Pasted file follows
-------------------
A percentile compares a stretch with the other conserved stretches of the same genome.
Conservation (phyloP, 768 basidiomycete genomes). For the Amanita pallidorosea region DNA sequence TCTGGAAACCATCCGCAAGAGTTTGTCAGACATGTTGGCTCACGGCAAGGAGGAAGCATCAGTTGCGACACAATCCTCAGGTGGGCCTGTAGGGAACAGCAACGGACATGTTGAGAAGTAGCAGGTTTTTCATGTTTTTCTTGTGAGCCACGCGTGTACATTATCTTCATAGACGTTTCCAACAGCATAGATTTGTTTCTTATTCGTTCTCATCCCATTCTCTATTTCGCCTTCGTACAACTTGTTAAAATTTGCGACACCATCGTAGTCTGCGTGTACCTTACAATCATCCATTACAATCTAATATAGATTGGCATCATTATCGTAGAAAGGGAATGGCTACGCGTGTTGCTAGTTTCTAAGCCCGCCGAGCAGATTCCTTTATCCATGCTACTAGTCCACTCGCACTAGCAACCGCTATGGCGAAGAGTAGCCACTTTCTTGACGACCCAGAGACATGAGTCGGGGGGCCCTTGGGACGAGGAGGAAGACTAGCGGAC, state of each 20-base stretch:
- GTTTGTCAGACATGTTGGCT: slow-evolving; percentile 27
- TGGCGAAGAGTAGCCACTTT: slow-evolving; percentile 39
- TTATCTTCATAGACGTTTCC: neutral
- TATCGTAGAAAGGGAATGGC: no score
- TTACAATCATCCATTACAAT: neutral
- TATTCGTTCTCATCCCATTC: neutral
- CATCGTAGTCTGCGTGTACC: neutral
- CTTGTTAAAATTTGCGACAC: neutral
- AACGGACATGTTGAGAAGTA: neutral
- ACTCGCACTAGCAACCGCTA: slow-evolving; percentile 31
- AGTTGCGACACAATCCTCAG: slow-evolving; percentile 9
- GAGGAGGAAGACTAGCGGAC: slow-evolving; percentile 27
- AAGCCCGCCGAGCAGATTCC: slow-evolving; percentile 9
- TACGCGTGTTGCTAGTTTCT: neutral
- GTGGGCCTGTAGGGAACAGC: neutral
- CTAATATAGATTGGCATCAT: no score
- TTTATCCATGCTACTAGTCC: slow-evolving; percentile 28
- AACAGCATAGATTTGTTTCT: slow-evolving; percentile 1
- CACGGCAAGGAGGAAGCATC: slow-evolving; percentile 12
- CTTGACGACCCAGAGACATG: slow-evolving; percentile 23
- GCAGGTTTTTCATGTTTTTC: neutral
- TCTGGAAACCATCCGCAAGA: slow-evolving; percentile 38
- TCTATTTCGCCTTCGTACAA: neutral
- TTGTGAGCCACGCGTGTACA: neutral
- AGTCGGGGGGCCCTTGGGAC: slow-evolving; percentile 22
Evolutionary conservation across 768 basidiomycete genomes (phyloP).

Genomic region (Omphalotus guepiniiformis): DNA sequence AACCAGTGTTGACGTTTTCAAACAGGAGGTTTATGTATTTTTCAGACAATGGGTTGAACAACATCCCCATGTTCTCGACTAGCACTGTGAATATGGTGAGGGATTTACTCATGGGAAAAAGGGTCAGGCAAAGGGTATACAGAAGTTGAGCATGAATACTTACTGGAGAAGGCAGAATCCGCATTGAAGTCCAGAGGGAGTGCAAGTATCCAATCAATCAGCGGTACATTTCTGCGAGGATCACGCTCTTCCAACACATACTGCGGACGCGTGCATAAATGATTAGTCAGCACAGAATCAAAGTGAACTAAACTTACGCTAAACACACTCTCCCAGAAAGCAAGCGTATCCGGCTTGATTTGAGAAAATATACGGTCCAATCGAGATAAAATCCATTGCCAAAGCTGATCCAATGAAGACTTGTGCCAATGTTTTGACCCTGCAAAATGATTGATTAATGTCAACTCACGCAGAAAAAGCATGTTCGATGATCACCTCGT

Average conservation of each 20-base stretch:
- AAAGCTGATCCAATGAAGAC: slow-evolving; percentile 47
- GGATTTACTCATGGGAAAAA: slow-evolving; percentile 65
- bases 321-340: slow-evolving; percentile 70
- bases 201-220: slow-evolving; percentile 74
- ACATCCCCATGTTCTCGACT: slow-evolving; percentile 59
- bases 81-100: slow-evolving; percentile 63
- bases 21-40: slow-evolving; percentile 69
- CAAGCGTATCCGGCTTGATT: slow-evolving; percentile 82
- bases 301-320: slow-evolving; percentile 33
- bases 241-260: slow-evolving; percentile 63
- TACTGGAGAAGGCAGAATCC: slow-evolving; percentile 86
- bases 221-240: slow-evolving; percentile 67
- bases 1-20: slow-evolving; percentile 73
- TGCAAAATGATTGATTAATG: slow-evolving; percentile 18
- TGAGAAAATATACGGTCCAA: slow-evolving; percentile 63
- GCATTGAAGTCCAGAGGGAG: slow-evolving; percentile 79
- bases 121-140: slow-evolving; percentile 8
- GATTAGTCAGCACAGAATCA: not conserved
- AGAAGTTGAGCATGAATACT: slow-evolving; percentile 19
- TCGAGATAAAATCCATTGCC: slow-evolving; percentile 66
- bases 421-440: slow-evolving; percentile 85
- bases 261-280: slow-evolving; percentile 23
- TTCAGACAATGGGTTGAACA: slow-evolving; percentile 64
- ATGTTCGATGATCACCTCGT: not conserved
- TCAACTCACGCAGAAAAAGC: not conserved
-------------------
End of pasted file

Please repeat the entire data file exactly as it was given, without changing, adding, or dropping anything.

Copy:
A percentile compares a stretch with the other conserved stretches of the same genome.
Conservation (phyloP, 768 basidiomycete genomes). For the Amanita pallidorosea region DNA sequence TCTGGAAACCATCCGCAAGAGTTTGTCAGACATGTTGGCTCACGGCAAGGAGGAAGCATCAGTTGCGACACAATCCTCAGGTGGGCCTGTAGGGAACAGCAACGGACATGTTGAGAAGTAGCAGGTTTTTCATGTTTTTCTTGTGAGCCACGCGTGTACATTATCTTCATAGACGTTTCCAACAGCATAGATTTGTTTCTTATTCGTTCTCATCCCATTCTCTATTTCGCCTTCGTACAACTTGTTAAAATTTGCGACACCATCGTAGTCTGCGTGTACCTTACAATCATCCATTACAATCTAATATAGATTGGCATCATTATCGTAGAAAGGGAATGGCTACGCGTGTTGCTAGTTTCTAAGCCCGCCGAGCAGATTCCTTTATCCATGCTACTAGTCCACTCGCACTAGCAACCGCTATGGCGAAGAGTAGCCACTTTCTTGACGACCCAGAGACATGAGTCGGGGGGCCCTTGGGACGAGGAGGAAGACTAGCGGAC, state of each 20-base stretch:
- GTTTGTCAGACATGTTGGCT: slow-evolving; percentile 27
- TGGCGAAGAGTAGCCACTTT: slow-evolving; percentile 39
- TTATCTTCATAGACGTTTCC: neutral
- TATCGTAGAAAGGGAATGGC: no score
- TTACAATCATCCATTACAAT: neutral
- TATTCGTTCTCATCCCATTC: neutral
- CATCGTAGTCTGCGTGTACC: neutral
- CTTGTTAAAATTTGCGACAC: neutral
- AACGGACATGTTGAGAAGTA: neutral
- ACTCGCACTAGCAACCGCTA: slow-evolving; percentile 31
- AGTTGCGACACAATCCTCAG: slow-evolving; percentile 9
- GAGGAGGAAGACTAGCGGAC: slow-evolving; percentile 27
- AAGCCCGCCGAGCAGATTCC: slow-evolving; percentile 9
- TACGCGTGTTGCTAGTTTCT: neutral
- GTGGGCCTGTAGGGAACAGC: neutral
- CTAATATAGATTGGCATCAT: no score
- TTTATCCATGCTACTAGTCC: slow-evolving; percentile 28
- AACAGCATAGATTTGTTTCT: slow-evolving; percentile 1
- CACGGCAAGGAGGAAGCATC: slow-evolving; percentile 12
- CTTGACGACCCAGAGACATG: slow-evolving; percentile 23
- GCAGGTTTTTCATGTTTTTC: neutral
- TCTGGAAACCATCCGCAAGA: slow-evolving; percentile 38
- TCTATTTCGCCTTCGTACAA: neutral
- TTGTGAGCCACGCGTGTACA: neutral
- AGTCGGGGGGCCCTTGGGAC: slow-evolving; percentile 22
Evolutionary conservation across 768 basidiomycete genomes (phyloP).

Genomic region (Omphalotus guepiniiformis): DNA sequence AACCAGTGTTGACGTTTTCAAACAGGAGGTTTATGTATTTTTCAGACAATGGGTTGAACAACATCCCCATGTTCTCGACTAGCACTGTGAATATGGTGAGGGATTTACTCATGGGAAAAAGGGTCAGGCAAAGGGTATACAGAAGTTGAGCATGAATACTTACTGGAGAAGGCAGAATCCGCATTGAAGTCCAGAGGGAGTGCAAGTATCCAATCAATCAGCGGTACATTTCTGCGAGGATCACGCTCTTCCAACACATACTGCGGACGCGTGCATAAATGATTAGTCAGCACAGAATCAAAGTGAACTAAACTTACGCTAAACACACTCTCCCAGAAAGCAAGCGTATCCGGCTTGATTTGAGAAAATATACGGTCCAATCGAGATAAAATCCATTGCCAAAGCTGATCCAATGAAGACTTGTGCCAATGTTTTGACCCTGCAAAATGATTGATTAATGTCAACTCACGCAGAAAAAGCATGTTCGATGATCACCTCGT

Average conservation of each 20-base stretch:
- AAAGCTGATCCAATGAAGAC: slow-evolving; percentile 47
- GGATTTACTCATGGGAAAAA: slow-evolving; percentile 65
- bases 321-340: slow-evolving; percentile 70
- bases 201-220: slow-evolving; percentile 74
- ACATCCCCATGTTCTCGACT: slow-evolving; percentile 59
- bases 81-100: slow-evolving; percentile 63
- bases 21-40: slow-evolving; percentile 69
- CAAGCGTATCCGGCTTGATT: slow-evolving; percentile 82
- bases 301-320: slow-evolving; percentile 33
- bases 241-260: slow-evolving; percentile 63
- TACTGGAGAAGGCAGAATCC: slow-evolving; percentile 86
- bases 221-240: slow-evolving; percentile 67
- bases 1-20: slow-evolving; percentile 73
- TGCAAAATGATTGATTAATG: slow-evolving; percentile 18
- TGAGAAAATATACGGTCCAA: slow-evolving; percentile 63
- GCATTGAAGTCCAGAGGGAG: slow-evolving; percentile 79
- bases 121-140: slow-evolving; percentile 8
- GATTAGTCAGCACAGAATCA: not conserved
- AGAAGTTGAGCATGAATACT: slow-evolving; percentile 19
- TCGAGATAAAATCCATTGCC: slow-evolving; percentile 66
- bases 421-440: slow-evolving; percentile 85
- bases 261-280: slow-evolving; percentile 23
- TTCAGACAATGGGTTGAACA: slow-evolving; percentile 64
- ATGTTCGATGATCACCTCGT: not conserved
- TCAACTCACGCAGAAAAAGC: not conserved